I'd walk uptown through Central Park. I'd stop by the trees on Cedar Hill, to look for the long-ear owls roosting there. Once at the Metropolitan Museum of Art, to be reminded of summer, I'd visit the Winslow Homers in the New American Wing. I would remember how much my mother loved his moonlight on the water, his breaking waves. My mother was an artist, and her work is filled with the inspiration of Homer's breaking waves, Constable's clouds.

On my long walks through the snow in winter 2003, I thought a lot about my mother, nature, and inspiration. All three are great blessings in my life.

Back inside with my three cats, I'd "check in" with my best friends, get the support and nurturing I needed, and then-at my desk facing the snowy street, usually with one or more cats flanking my quill pen-resume writing about summer at the beach. A friend gave me a book by Camus, and in it I found the quote that became the epigraph for my novel: "In the depth of winter, I finally learned that there was in me an invincible summer."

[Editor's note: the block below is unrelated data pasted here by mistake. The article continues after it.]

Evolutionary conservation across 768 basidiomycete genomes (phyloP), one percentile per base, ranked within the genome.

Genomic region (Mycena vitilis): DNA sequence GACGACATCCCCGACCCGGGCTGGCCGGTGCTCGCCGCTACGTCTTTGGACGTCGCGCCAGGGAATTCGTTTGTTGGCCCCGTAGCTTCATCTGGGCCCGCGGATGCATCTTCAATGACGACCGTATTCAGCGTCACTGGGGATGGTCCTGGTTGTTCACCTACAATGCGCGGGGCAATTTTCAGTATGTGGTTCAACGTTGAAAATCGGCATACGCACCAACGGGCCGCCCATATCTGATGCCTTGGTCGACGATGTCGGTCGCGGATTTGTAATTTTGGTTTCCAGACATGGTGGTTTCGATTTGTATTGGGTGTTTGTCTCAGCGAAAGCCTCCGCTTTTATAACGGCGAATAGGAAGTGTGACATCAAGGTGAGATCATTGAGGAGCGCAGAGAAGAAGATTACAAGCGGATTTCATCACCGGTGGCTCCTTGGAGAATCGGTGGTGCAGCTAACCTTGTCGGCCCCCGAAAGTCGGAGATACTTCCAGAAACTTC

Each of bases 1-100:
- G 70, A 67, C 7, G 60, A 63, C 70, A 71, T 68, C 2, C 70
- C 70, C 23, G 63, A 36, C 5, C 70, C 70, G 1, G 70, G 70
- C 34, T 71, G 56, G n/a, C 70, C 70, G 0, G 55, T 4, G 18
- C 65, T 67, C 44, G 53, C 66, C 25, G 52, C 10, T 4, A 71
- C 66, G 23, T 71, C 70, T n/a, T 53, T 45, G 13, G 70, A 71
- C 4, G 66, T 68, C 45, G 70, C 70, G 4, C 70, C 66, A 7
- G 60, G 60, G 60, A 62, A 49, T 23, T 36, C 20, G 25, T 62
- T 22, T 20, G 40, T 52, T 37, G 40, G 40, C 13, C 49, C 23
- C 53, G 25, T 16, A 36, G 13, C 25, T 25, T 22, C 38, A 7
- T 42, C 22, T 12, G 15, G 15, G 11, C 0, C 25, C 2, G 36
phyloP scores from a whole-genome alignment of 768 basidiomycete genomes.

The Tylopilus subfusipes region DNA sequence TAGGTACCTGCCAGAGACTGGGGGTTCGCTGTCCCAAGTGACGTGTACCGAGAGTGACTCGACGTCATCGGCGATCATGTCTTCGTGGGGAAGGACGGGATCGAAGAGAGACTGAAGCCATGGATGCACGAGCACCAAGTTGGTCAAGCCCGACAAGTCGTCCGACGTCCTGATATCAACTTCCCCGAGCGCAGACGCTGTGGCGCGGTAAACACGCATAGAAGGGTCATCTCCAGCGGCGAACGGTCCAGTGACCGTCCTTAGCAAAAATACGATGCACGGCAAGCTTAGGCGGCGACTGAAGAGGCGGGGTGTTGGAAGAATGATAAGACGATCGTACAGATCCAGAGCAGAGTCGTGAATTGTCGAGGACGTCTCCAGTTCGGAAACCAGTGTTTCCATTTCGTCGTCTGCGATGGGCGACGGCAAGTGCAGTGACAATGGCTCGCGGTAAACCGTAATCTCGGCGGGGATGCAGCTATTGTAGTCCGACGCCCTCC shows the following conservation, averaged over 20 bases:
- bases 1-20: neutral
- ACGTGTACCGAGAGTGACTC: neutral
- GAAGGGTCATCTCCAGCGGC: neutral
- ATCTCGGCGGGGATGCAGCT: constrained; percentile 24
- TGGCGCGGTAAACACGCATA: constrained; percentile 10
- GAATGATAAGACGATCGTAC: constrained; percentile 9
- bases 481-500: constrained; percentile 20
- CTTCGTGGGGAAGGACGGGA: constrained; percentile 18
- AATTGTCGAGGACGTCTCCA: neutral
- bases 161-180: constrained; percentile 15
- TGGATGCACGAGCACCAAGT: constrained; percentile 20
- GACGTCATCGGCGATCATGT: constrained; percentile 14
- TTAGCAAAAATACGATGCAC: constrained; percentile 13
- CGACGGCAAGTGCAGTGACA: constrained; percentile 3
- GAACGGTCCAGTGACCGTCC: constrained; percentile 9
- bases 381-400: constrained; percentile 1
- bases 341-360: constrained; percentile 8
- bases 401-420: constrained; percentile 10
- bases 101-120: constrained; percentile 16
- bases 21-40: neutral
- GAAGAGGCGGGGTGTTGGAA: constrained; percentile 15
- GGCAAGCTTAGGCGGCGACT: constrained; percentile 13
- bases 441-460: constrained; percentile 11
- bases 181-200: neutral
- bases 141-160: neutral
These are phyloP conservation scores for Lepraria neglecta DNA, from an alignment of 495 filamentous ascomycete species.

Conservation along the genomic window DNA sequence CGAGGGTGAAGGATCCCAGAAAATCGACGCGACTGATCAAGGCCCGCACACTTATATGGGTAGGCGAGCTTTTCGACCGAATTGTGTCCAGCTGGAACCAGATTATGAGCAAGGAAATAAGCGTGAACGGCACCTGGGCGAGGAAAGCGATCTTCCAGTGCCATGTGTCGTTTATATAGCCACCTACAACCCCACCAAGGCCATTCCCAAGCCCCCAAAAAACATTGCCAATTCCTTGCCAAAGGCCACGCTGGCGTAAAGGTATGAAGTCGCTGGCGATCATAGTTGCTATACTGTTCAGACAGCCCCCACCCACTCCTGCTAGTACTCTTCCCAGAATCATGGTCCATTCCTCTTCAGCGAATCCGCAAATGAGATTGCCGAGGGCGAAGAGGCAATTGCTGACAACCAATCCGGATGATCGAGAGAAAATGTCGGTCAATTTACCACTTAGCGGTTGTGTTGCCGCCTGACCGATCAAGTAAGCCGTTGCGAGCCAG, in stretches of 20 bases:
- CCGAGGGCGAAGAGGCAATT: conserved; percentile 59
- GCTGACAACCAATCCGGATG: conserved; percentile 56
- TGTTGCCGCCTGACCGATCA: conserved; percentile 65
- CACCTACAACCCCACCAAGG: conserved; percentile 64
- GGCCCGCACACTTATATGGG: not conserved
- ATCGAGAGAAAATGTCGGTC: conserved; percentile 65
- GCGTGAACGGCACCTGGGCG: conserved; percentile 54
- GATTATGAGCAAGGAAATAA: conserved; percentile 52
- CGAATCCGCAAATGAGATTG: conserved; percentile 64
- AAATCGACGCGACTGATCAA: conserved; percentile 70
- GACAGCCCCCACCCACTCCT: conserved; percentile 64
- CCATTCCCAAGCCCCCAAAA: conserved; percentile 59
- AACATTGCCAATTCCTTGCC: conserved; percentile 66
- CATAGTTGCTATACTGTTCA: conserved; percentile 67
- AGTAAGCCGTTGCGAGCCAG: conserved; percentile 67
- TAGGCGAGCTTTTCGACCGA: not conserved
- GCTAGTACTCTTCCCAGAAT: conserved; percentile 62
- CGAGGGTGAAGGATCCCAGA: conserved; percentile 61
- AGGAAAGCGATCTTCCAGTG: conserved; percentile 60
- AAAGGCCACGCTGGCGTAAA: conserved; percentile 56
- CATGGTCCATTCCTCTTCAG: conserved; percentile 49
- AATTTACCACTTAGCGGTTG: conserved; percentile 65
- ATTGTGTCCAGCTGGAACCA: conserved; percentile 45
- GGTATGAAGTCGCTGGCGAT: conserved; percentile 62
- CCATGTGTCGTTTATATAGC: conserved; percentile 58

From seemingly insurmountable difficulty can arise insight, understanding, and-when you have friends like mine-great love. My characters in "The Perfect Summer" learn that the hard way, during the course of one shocking summer. Bay and Tara are my way of thanking my friends, letting them know what they mean to me.

My summer wish, for all my readers, is that they have friends like mine.

And that they look deep within their own hearts for the invincible summer that is always there.

Luanne Rice
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Customer Reviews

Average Rating 4
( 19 )
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Sort by: Showing all of 20 Customer Reviews
  • Posted December 28, 2010

    more from this reviewer

    I Also Recommend:

    A Perfect Splendid Tale